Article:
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Pre-Spawn Fishing in Austin, TX - Lake Travis - February 15, 2024

Austin, Texas Fishing Guide - Tips for catching largemouth bass as they transition to pre-spawn patterns.

Spring is almost here in Austin! Pretty soon the Hill Country will be covered in Bluebonnets and be healthy and green. I’ve been writing these for years and if you follow my reports you know I LOVE spring. It’s finally getting warmer, everything is green, it's not crazy hot out, and the fishing is terrific. As of writing this, the bass in Lake Travis have just recently got on pre-spawn patterns. The water temps are back up in the mid 50’s, and I’ve seen them in the high 50’s in the afternoons in certain parts of the lake. 

Paying attention to water temperatures during transition times of year like right now is important. Water depth, clarity, and location (i.e. main lake versus back of a cove) all affect the temperature. During the pre-spawn phase the bass are going to start moving up making their way towards spawning areas. The increase in water temperature flips a biological switch inside the fish and makes them do this. The warmer I see the water the more shallow the chances of finding bass. (To be clear, this is in reference to pre-spawn fish during early spring, not other times of year) In addition to affecting the largemouth, the warmer water also affects the baitfish population and where they move to and how they behave. So not only do the bass want to get ready to reproduce, they also want to feed. Largemouth bass’ metabolisms increase as the water warms causing them to feed up, after all, they don’t put on as much weight during the winter months! 

So with the water warming back up where should you look for bass? The two things that go through my mind is where will the bass move to to spawn and where has the bait moved to?

As you may know, largemouth bass like to spawn in shallow water. They prefer coves, spawning flats, and areas out of the way where they won’t be disturbed. Something unique to Lake Travis is that some years, such as right now, the lake is very low due to droughts. This will affect the spawn as it reduces the number of ideal spawning locations. For example, one place I find bass spawning that is not normal is on the steep banks behind marinas. While it’s not an ideal spot, back behind marinas are nice and protected. The bass will find a small shelf in the rock and make their nest there. Be thinking about where you’d expect the bass to spawn, now think about what cover is out away from there in deeper water, either near a creek channel or closer to the main lake.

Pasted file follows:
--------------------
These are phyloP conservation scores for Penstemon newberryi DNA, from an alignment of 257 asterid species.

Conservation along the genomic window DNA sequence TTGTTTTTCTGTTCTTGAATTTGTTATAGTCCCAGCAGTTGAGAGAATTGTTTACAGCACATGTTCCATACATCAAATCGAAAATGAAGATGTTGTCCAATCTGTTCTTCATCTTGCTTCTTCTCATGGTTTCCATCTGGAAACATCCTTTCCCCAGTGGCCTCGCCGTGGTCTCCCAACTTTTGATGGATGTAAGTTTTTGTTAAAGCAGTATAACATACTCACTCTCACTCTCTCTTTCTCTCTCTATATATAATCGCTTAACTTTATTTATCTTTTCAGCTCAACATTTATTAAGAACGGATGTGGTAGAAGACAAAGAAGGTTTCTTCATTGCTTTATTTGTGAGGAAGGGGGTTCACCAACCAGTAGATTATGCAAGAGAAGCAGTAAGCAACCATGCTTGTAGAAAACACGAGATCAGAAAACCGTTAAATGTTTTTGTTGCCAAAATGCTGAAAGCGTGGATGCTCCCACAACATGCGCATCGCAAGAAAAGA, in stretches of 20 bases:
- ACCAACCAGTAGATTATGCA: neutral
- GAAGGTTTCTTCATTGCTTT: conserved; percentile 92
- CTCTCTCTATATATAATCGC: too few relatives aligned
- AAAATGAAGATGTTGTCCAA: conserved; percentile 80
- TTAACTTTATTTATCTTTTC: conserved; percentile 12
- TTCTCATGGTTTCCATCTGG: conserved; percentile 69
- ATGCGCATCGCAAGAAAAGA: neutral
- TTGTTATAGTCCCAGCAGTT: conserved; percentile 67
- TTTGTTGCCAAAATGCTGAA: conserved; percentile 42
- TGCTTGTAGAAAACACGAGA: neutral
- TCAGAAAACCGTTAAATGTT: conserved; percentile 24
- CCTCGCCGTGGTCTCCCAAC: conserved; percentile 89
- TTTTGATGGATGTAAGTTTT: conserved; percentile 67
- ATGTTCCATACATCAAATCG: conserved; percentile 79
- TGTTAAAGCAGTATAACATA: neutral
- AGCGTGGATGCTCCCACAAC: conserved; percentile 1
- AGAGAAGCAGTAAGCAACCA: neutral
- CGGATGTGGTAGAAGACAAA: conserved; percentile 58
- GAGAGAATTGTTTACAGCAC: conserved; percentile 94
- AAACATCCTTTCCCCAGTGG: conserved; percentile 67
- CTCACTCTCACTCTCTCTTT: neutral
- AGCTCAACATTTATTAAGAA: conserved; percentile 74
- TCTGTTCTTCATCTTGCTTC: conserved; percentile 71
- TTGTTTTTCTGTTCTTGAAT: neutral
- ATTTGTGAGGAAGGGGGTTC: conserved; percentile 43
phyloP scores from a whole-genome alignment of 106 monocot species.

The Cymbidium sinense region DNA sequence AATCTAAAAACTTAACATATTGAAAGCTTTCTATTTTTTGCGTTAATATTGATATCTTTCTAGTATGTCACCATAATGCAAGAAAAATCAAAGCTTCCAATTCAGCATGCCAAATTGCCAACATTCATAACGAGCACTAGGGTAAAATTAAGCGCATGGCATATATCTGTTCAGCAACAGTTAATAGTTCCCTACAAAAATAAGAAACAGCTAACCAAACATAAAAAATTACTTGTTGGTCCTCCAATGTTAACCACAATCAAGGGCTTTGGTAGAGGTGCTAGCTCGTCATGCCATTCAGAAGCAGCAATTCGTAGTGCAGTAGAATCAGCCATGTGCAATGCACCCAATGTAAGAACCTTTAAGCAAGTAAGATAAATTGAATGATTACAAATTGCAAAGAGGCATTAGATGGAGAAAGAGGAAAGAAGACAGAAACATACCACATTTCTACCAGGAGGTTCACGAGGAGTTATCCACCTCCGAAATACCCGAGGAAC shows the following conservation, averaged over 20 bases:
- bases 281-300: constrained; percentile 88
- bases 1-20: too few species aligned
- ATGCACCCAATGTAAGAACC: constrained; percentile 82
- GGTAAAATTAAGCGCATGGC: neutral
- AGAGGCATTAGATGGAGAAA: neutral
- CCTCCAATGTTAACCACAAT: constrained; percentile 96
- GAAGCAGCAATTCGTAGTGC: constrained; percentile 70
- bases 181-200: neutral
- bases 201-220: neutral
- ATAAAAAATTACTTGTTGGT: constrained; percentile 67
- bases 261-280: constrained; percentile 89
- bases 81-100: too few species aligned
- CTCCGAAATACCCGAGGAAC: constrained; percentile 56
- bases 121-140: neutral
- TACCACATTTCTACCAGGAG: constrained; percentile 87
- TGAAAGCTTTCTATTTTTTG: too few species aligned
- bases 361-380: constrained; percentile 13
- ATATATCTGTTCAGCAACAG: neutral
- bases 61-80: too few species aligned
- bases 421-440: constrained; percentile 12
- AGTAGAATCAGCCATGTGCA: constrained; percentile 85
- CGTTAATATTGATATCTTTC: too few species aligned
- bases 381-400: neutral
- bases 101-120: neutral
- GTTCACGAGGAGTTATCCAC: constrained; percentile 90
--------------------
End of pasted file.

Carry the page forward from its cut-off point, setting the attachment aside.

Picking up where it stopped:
These types of spots are the first locations you can expect bass to pull up to and stage before spawning. Secondary points, brush piles, rock piles, and ledges out away from spawning areas are prime targets. The illustration above that I created gives some visual examples of what to be looking for. Utilizing your sonar to find structure out away from the spawning areas will be very productive right now. If you don’t have electronics don’t worry! Pay close attention to your surroundings and look for things like brush sticking up out of the water, limbs laying down into the lake, the dark silhouette from rocks or anchor blocks… there are all kinds of things you can visually find that will hold fish. 

Now that you have an idea of where to be fishing, what baits should you be throwing?

The video above covers five of the top baits I would recommend you have tied on this pre-spawn season. Truth be told, there are a lot of other baits that are similar in action that will catch fish. Finesse crankbaits, jerkbaits, and plastics that can be effectively fished around the structure these fish will get will get bites. Until you see the water get above 60, don’t fish too fast. Still giving your baits long pauses and working them less aggressively will get more hits. 

The Spring is my favorite time to be a fishing guide here in Austin,TX! If you have been thinking about booking a trip NOW is the time to do so! Not only are we catching a bunch of fish, but during the pre-spawn season the bass are hefty. Those big female largemouths in Lake Travis and Lake Decker have not laid their eggs yet and are at their heaviest. 

Book online or give me a call at (512) 910-7255


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